Six Questions with Microsoft’s Senior Spokesman, Jose Pinero29 Apr, 2011 By: Chris Tribbey
Xbox has come a long, long way since Halo. Today’s Xbox 360 is far different from its games-centric predecessor, both in form and function. Featuring everything from Netflix to ESPN, Microsoft wants Xbox to be the media hub in the living room.
Jose Pinero, senior spokesman for Microsoft’s interactive entertainment business, chatted with Home Media Magazine about where live TV fits into the Xbox 360’s future, how the addition of Kinect might be a game-changer in the console wars and whether a Blu-ray Disc drive will ever be included in the Xbox.
HM: How has Microsoft turned the Xbox 360 into a media hub for everyone beyond gamers?
Pinero: We have been on this journey for the last four years. Over three years ago, we announced Netflix on Xbox Live, and watching movies is a very popular activity on Xbox. We were the first platform to add Netflix. Core gamers, when they’re done playing, watch TV episodes and movies. I just got into “Dexter,” and I love being able to just go through episode after episode. A year later we added the Zune video marketplace, Facebook and Twitter, and then last year we added ESPN, with more than 3,500 live and on-demand sports events per year, out-of-market games and daily highlights.
We are on this path where we are going to add more partners and offer something for everyone. If you want to play games, you can do that. If you want to watch movies, you can go to our video marketplace and watch them instantly in 1080p and 5.1 surround sound. If you want to watch sports, you can go to ESPN on Xbox Live. If you want to watch something new on TV that you missed last night, you can go to Hulu Plus on Xbox Live, a feature we just added. Our aspiration is for people to have Xbox on all day long. A fitness game in the morning, cartoons for the kids after school, Last.fm for teenagers in the evening, dad playing Call of Duty at midnight, a college bowl game on Saturdays. We want Xbox to be the center of home entertainment.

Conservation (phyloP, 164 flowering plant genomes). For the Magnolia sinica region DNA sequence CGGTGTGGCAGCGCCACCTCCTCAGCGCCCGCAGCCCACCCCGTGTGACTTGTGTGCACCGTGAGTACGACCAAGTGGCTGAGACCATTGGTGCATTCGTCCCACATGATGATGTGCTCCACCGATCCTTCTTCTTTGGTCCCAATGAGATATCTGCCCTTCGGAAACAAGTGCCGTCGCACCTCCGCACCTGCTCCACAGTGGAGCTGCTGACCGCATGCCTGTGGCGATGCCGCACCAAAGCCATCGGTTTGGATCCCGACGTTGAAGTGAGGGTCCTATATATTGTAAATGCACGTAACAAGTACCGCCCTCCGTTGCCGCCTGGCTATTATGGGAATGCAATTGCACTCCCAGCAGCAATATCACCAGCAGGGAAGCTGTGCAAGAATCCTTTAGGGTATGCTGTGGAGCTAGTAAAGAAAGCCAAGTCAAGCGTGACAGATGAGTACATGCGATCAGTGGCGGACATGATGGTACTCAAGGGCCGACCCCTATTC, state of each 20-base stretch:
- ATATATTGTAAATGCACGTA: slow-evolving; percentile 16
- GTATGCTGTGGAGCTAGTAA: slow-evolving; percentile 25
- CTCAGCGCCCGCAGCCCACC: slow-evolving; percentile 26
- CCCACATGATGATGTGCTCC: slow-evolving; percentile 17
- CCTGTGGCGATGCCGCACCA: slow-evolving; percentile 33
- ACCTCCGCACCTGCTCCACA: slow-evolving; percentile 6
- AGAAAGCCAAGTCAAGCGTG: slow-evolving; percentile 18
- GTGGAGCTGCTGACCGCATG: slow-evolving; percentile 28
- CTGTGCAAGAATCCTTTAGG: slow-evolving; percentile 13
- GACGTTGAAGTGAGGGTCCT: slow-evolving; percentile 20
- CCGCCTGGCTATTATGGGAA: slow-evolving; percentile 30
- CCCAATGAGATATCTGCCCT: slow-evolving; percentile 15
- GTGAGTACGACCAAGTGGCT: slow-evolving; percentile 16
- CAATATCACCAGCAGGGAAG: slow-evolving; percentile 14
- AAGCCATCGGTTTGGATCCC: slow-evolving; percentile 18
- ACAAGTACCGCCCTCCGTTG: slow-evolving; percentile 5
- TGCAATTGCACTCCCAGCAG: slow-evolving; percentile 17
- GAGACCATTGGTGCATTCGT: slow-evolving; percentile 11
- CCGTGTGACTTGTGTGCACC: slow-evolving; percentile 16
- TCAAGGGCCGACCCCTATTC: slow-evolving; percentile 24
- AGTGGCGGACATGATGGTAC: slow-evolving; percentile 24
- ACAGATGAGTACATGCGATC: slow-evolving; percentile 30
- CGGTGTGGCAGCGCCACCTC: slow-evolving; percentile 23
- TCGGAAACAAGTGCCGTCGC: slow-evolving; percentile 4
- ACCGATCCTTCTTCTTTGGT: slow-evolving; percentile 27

Increasingly, much of the content we encounter is available on multiple platforms. This is why we want to do more with that content and deliver it in ways that you won’t find anywhere else. An example is the addition of Kinect, with voice control and hand gestures, as well as the addition of social experiences, so you can share. The final piece is adding interactivity, like when the game starts on ESPN and you can pick who you think will win the game, see how the rest of the community voted, voice chat with up to seven other friends and answer trivia questions about your team.
We have an installed base of more than 50 million Xbox 360 consoles worldwide, and 30 million of those are connected to Xbox Live. When it comes to changing the way people get their entertainment, Xbox should be in every conversation.
HM: We’ve heard much the past couple years about cord-cutting, with services such as Netflix and Hulu causing more and more people to cancel their cable and satellite subscriptions. What opportunities does Xbox bring to the table in terms of live TV?
Pinero: Our model is based on partnerships. Besides working with aggregators such as Hulu Plus and Netflix, we have a model where we work directly with network operators in the United Kingdom (Sky), France (Canal Plus) and Australia (Foxtel). In the case of Sky we work to bring consumers both on-demand content and live TV.
Sky launched in 2009, and it was the first time live TV was delivered straight through a video game console. Sky is a great example of one way we deliver live and on-demand TV shows, sports and movies, overlaid with a rich interactive experience, which shows your friends online, what shows they’re watching and allows you to group up and watch it with them in a virtual living room environment, with up to eight viewers at a time. In this virtual living room environment, you can use emotes to express your mood or thoughts through your avatar. Viewers can also make recommendations for everyone else to see, and bookmark, like, comment, rate and review films. And there’s a unique opportunity for content producers here, because they can see which videos are at the top, which are being viewed and recommended the most.